The company explained it was selected by Progress Energy Canada Ltd. to design, build, own and operate a proposed $5 billion, 470-mile natural gas pipeline.
"The proposed Prince Rupert gas transmission project will allow British Columbians, and all Canadians, to continue to benefit from the responsible development of the growing supply of valuable natural gas resources," said Russ Girling, TransCanada's president and chief executive officer, in a statement.
The pipeline would transport about 2 billion cubic feet of natural gas per day from fields near Fort St. John, British Columbia, to an expected liquefied natural gas export facility near Prince Rupert, along the provincial coast. The company expects the pipeline to enter into service by the end of 2018, subject to regulatory and corporate approval.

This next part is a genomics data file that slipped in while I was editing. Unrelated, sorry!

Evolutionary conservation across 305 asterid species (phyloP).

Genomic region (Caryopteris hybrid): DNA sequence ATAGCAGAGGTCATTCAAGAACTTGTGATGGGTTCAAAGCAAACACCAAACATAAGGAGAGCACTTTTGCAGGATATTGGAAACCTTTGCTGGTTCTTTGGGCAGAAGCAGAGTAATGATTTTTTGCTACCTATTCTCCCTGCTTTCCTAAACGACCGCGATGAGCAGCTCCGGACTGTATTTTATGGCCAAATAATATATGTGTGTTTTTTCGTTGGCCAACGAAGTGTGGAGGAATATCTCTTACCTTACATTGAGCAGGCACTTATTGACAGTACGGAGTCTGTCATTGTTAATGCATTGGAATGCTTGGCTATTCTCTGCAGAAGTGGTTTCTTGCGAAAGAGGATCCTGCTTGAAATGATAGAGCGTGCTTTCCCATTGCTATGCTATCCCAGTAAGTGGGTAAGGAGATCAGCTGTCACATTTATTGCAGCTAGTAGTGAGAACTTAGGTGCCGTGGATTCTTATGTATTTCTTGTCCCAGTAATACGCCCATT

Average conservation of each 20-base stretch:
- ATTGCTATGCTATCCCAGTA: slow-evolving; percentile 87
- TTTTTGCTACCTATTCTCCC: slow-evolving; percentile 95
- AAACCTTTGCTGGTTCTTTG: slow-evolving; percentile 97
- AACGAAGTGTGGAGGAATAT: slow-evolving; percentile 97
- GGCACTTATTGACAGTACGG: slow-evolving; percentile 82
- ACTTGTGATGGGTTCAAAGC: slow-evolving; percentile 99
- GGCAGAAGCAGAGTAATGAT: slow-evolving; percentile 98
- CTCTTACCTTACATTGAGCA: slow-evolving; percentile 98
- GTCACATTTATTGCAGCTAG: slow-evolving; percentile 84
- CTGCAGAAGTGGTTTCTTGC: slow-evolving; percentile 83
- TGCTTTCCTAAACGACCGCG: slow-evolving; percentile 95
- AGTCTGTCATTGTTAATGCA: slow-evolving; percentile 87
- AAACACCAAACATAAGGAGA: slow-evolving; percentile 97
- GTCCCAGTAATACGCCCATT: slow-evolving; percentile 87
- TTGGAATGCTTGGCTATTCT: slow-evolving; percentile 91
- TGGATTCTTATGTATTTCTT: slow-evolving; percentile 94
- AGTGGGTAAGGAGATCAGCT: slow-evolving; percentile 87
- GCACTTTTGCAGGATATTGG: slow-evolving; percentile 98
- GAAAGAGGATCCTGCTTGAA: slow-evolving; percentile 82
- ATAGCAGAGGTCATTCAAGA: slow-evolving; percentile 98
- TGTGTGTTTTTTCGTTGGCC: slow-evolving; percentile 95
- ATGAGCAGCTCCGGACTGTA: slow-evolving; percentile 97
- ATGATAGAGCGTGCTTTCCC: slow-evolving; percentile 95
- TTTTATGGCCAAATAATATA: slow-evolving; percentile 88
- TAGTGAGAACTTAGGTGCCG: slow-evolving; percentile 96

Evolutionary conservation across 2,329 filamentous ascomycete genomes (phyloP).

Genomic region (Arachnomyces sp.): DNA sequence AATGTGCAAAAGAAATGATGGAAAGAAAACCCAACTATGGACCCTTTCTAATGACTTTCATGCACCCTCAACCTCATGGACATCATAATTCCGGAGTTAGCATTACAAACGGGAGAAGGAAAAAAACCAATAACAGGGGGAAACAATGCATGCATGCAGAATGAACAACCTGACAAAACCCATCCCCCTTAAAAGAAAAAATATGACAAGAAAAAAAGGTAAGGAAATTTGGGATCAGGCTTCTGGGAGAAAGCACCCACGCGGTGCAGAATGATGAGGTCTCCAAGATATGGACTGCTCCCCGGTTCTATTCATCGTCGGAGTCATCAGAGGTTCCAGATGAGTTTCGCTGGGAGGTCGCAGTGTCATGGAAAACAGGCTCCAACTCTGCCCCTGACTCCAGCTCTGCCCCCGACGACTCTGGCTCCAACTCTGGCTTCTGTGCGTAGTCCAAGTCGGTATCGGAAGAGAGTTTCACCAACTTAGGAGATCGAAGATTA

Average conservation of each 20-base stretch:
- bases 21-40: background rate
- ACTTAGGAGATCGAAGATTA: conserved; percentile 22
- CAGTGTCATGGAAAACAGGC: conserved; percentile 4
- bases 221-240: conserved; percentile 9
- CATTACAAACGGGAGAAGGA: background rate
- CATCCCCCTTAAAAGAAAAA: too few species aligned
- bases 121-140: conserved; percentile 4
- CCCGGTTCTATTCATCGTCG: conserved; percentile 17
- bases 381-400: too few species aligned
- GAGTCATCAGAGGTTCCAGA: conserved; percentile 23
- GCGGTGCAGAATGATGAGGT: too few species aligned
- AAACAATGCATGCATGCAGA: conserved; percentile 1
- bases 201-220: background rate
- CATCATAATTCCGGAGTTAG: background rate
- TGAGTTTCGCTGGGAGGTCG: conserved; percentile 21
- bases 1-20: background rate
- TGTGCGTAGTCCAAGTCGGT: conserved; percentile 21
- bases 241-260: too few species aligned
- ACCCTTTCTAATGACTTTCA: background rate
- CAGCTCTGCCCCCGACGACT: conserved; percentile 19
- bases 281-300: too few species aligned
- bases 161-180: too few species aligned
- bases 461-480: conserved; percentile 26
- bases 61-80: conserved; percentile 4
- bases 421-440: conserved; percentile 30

The company added that it was considering an extension to an existing pipeline system that could tie into later networks. That project would cost at least $1 billion and go into service at the end of 2015.
Energy developments in Canada's western coast have sparked concerns from environmentalists and aboriginal communities. Girling explained that his company's experience in the region requires "open and meaningful discussions with aboriginal communities and key stakeholder groups."